Be Careful of Storage Performance Track

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  • hinawhy2018

    Excellent performance is an everlasting pursuit for storage system vendors. Vendors use different performance parameters to promote product performance, such as 100% cache hit ratio (maximum IOPS), 256 KB I/O bandwidth, and 100% write latency. All vendors want you to believe that they can provide the highest performance and can easily handle business pressure during peak hours. You may want to know how to identify all-flash arrays that truly have high performance from amongst a huge number of potentially misleading promotions.

    Track 1: 100% cache hit ratio

    When promoting storage performance, many vendors often boast they can achieve “100% cache hit”. This means that all data is stored in memory, instead of being stored permanently. A criterion to determine whether IT architecture is high performance is to check whether it stores the most frequently accessed data in the location that has the fastest response times.

    This essentially means that it is almost impossible to have a 100% catch hit ratio in customer environments. This is because all-flash storage applies to not only different industries but also to varying business models within industries. Therefore, such a claim must be taken with a grain of salt, and customers should thoroughly check their needs against what the product can offer.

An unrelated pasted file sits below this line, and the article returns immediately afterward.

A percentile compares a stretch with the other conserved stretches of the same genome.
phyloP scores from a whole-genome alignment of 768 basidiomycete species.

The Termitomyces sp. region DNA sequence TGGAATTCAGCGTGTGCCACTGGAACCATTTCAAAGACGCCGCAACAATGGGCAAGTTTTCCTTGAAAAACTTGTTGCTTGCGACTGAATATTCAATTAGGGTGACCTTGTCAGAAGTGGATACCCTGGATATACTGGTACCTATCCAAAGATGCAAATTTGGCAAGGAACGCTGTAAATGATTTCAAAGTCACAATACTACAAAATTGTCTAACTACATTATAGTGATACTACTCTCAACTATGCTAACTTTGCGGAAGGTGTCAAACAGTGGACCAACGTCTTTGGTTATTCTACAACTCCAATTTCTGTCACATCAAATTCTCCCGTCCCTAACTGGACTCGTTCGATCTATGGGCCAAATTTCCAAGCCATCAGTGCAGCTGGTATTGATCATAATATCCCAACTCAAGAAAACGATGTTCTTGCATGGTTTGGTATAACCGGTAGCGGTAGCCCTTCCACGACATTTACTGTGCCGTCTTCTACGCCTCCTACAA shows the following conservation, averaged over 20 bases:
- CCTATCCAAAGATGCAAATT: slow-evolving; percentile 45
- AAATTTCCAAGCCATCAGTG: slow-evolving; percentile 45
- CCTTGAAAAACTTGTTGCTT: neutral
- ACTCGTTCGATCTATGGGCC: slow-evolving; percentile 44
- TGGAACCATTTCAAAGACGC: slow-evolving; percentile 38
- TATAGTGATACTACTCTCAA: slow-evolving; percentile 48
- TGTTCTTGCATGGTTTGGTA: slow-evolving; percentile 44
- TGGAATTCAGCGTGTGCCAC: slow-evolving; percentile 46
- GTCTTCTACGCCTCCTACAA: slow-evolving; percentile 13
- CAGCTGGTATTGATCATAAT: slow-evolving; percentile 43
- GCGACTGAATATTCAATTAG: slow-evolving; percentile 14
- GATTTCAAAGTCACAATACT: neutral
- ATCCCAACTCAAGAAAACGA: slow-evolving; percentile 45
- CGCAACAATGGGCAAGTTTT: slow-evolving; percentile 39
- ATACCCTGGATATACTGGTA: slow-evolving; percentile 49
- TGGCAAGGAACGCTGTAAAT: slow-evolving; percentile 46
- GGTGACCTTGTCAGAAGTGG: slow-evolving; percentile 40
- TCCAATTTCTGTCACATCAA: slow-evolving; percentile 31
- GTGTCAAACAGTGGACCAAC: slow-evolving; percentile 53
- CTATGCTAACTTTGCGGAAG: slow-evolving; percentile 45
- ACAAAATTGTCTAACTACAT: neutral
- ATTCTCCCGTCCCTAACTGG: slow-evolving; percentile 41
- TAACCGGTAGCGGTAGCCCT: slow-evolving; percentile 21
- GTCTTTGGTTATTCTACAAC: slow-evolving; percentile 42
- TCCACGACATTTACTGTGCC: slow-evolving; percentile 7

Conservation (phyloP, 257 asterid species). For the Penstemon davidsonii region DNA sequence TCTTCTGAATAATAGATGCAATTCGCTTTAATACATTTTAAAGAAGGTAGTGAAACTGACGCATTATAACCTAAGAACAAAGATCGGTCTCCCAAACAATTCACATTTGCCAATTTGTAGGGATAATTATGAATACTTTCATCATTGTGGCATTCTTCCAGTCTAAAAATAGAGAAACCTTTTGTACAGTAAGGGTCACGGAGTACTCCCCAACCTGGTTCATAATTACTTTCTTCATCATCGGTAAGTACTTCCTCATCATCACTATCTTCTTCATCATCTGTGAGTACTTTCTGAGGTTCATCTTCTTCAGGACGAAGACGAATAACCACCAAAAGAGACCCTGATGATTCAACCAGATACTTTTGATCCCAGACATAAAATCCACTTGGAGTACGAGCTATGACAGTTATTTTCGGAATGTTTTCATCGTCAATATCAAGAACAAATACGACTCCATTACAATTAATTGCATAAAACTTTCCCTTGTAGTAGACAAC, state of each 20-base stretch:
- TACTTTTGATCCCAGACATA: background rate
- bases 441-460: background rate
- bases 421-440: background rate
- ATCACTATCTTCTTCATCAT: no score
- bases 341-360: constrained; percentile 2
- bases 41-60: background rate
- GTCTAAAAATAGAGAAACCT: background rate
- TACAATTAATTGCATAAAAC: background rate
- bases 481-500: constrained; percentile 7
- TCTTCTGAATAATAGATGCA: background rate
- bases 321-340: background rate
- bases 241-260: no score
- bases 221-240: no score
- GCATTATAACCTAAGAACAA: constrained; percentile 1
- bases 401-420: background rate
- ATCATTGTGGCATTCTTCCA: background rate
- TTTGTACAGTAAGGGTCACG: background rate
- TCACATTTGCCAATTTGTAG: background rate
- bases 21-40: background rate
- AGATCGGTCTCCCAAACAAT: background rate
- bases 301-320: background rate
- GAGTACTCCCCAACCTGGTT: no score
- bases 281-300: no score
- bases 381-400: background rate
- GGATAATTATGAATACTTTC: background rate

Trick 2: 100% read performance

    Mainstream SSDs offer high performance in data reads, but their write performance is lacking because each time data is written, SSDs erase data from a NAND before writing new data. This process is called “Program/Erase”, which takes 1 ms to 2 ms in MLC/TLC NAND flash, and leads to huge performance differences in data reads and writes.

    Program/Erase in NAND flash

    SSDs often reserve a large amount of over-provisioning space and the “Erase/Program” process is not required every time data is written onto SSDs. Generally speaking, SSD performance suffers more in mixed read and write scenarios than in read-only scenarios. Therefore, real-life performance values must reflect customer business models (such as 8 KB I/O data blocks, read/write ratio 7:3, and RAID 5/6 groups), instead of boasting the value of 100% read performance.

    Data models in typical scenarios

    Trick 3: Performance stability

    Many vendors only promote reference values that are achieved using a specific model and under certain conditions, which does not show their products’ stability.

    The stability of storage performance is critical, especially during service pressure changes and in complex service environments. When choosing storage SLA, customers regard stability as one of the most important indicators, encouraging vendors to produce limited results, which mislead their customers. Stability indicates that response times of 99% of services must remain stable under certain conditions. If services fluctuate, user experience suffers. However, most customers are, unfortunately, unaware of this issue.